Formerly the PV Mirror - a weekly; Meet Vallarta Mirror - the daily

Welcome to Puerto Vallarta

Area: 1,300 sq. kilometers

Population: 350,000 inhabitants

Climate: Tropical, humid, with an average of 300 sunny days per year. The temperature averages 28°C (82°F) and the rainy season extends from late June to early October.

Fauna: Nearby Sierra Vallejo hosts a great variety of animal species such as iguana, guacamaya, deer, cougars, raccoons, etc.

Sanctuaries: Bahía de Banderas encloses two Marine National Parks – Los Arcos and the Marieta Islands – where diving is allowed under certain circumstances, but fishing of any kind is prohibited. Every year, the Bay receives the visit of humpback whales, dolphins and manta rays in the winter. During the summer, sea turtles, a protected species, arrive on its shores to lay their eggs.

Economy: The local economy is based mainly on tourism, construction and, to a lesser degree, agriculture, mainly tropical fruits such as mango, papaya, watermelon, pineapple, guanabana, cantaloupe and bananas.

Currency: The Mexican Peso is the legal currency in Mexico, although Canadian and American dollars are widely accepted.

Buses: A system of urban buses with different routes. Within Puerto Vallarta, the current fare is 10 pesos per ticket, and passengers must purchase a new ticket every time they board another bus. There are no transfers.

Taxis: There are set rates within defined zones of the town. Do not enter a taxi without agreeing on the price with the driver FIRST. If you are staying in a hotel, you may want to check the rates usually posted in the lobby. Also, if you know which restaurant you want to go, do not let the driver change your mind. Many restaurateurs pay commissions to taxi drivers and you may end up paying more than you should, in a second-rate establishment! There are two kinds of taxi cabs: those at the airport and the maritime port that can only be boarded there. They have pre-fixed rates per passenger. City cabs are yellow or white, and charge by the ride, not by passenger. When you ask to go downtown, remember that your fare covers the ENTIRE central area, so make sure you are brought to the main plaza! Pick up a free map, and insist on your full value from the driver! Note the number of your taxi in case of any problem, or if you forget something in the cab. Then your hotel or travel rep can help you check it out or lodge a complaint.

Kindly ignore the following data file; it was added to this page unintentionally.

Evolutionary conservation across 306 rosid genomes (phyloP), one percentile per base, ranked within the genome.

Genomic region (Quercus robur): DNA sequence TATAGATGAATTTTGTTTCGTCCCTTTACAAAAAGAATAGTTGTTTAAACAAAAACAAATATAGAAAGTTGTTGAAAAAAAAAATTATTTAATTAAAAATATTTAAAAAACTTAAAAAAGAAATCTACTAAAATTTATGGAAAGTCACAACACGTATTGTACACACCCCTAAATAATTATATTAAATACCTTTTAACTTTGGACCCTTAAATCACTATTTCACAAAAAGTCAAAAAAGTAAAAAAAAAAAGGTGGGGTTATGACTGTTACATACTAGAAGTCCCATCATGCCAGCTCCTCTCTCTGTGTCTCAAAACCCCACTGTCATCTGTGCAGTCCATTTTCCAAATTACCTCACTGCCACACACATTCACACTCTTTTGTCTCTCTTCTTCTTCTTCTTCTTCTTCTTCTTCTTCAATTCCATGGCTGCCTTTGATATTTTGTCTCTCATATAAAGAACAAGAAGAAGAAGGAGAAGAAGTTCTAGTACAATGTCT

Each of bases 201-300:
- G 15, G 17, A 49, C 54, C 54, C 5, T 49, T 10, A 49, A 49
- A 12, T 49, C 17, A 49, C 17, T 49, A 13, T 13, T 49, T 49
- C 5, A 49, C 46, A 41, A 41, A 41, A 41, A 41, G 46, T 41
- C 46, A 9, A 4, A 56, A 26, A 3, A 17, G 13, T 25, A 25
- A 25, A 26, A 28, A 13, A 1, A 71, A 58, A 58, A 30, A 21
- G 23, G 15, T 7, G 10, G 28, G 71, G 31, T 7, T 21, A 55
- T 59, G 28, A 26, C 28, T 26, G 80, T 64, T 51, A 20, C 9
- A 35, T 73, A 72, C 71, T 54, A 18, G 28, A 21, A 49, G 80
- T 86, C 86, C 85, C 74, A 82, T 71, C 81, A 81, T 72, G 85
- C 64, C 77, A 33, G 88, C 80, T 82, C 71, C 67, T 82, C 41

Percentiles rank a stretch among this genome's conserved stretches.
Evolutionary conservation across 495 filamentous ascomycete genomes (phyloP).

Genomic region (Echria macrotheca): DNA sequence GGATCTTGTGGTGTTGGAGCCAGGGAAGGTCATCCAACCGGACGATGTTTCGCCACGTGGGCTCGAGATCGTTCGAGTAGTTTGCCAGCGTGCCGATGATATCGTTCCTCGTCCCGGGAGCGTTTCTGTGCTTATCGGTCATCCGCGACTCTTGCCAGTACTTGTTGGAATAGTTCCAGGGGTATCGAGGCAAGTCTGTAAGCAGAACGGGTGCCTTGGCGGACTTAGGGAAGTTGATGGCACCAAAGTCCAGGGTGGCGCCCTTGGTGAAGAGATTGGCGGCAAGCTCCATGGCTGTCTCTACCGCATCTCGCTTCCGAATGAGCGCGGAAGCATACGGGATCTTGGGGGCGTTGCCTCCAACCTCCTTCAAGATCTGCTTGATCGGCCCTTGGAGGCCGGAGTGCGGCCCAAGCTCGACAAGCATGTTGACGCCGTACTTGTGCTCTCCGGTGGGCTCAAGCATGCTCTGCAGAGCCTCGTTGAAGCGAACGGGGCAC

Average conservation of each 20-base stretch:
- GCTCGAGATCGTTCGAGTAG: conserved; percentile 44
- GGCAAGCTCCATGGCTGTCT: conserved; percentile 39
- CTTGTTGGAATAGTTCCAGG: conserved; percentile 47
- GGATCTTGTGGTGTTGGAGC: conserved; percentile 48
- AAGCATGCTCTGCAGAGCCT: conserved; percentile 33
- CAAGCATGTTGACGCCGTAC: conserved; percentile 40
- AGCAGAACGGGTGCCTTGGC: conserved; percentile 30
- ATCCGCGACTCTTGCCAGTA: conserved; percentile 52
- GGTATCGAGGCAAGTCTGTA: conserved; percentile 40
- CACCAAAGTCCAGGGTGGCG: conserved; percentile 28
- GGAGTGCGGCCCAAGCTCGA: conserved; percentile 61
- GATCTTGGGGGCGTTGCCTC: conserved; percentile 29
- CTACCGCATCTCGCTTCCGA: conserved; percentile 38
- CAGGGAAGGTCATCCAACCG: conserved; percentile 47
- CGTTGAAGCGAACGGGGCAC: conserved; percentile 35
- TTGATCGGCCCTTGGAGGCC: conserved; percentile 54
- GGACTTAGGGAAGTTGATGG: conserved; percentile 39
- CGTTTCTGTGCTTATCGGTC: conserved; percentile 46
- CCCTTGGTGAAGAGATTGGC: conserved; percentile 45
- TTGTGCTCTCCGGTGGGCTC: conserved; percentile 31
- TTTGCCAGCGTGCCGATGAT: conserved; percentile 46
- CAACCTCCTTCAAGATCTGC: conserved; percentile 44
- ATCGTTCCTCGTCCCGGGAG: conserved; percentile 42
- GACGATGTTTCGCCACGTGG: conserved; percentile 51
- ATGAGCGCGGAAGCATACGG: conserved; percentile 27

Uber and InDriver are also been available in PV. Download their apps in your smartphone.

Time Zone: The entire State of Jalisco is on Central Time, as is the area of the State of Nayarit from Lo de Marcos in the north to the Ameca River, i.e. Nuevo Vallarta, Bucerías, La Cruz de Huanacaxtle, Sayulita, San Pancho, Punta Mita, etc. North of Lo De Marcos, Guayabitos, La Peñita, San Blas, etc. are on Mountain Time, i.e. one hour behind PV time.

Telephone Calls: Always check on the cost of long distance calls from your hotel room. Most cell phones from the U.S. and Canada can be programmed for local use, through Telcel or other carriers. To dial cell to cell or landline, use the prefix 322, then the seven-digit number of the person you’re calling. To access toll-free numbers in the U.S. and Canada: 800 numbers – dial 001-880 + the number, 866 numbers – dial 001 – 883 + the number, 877 numbers – dial 001 – 882 + the number, 888 numbers – dial 001 + the number.

Local Customs: Tipping is usually 15%-20% of the bill at restaurants and bars. Tip bellboys, taxis, waiters, maids, etc. depending on the service. Some businesses and offices close from 2 p.m. to 4 p.m., reopening until 7 p.m. or later. In restaurants, it is considered poor manners to present the check before it is requested, so when you’re ready to leave, ask “La cuenta, por favor” and your bill will be delivered to you.

Money Exchange: Banks will give you a higher rate of exchange than the exchange booths (caja de cambio), though not all offer exchange services to foreigners. Better yet, if you have a “bank card”, withdraw funds from your account back home. Try to avoid exchanging money at your hotel. Traditionally, those offer the worst rates.

What to Do: Even if your all-inclusive hotel is everything you ever dreamed of, you should experience at least a little of all that Vallarta has to offer – it is truly a condensed version of all that is Mexican and existed before “Planned Tourist Resorts”, such as Cancun, Los Cabos and Ixtapa, were developed. Millions have been spent to ensure that the original “small town” flavor is maintained.

Drinking Water: The false belief that a Mexican vacation must inevitably lead to an encounter with Montezuma’s revenge is just that: false. For the 28th year in a row, Puerto Vallarta’s water has been awarded a certification of purity for human consumption. It is one of only two cities in Mexico that can boast of such accomplishment. True, the quality of the water tested at the purification plant varies greatly from what comes out of the tap at the other end. So do be careful. On the other hand, most large hotels have their own purification equipment and most restaurants use purified water. If you want to be doubly sure, you can pick up purified bottled water just about anywhere.

Exporting Pets: Canadian and American tourists often fall in love with one of the many stray dogs and cats in Vallarta. Many would like to bring it back with them, but believe that the laws do not allow them to do so. Wrong. If you would like to bring a cat or a dog back home, call the local animal shelter for more info: 322 293-3690.

Local Sightseeing: A good beginning would be to take one of the City Tours offered by the local tour agencies. Before boarding, make sure you have a map and take note of the places you want to return to. Then venture off the beaten path. Explore a little. Go farther than the tour bus takes you. And don’t worry – this is a safe place.

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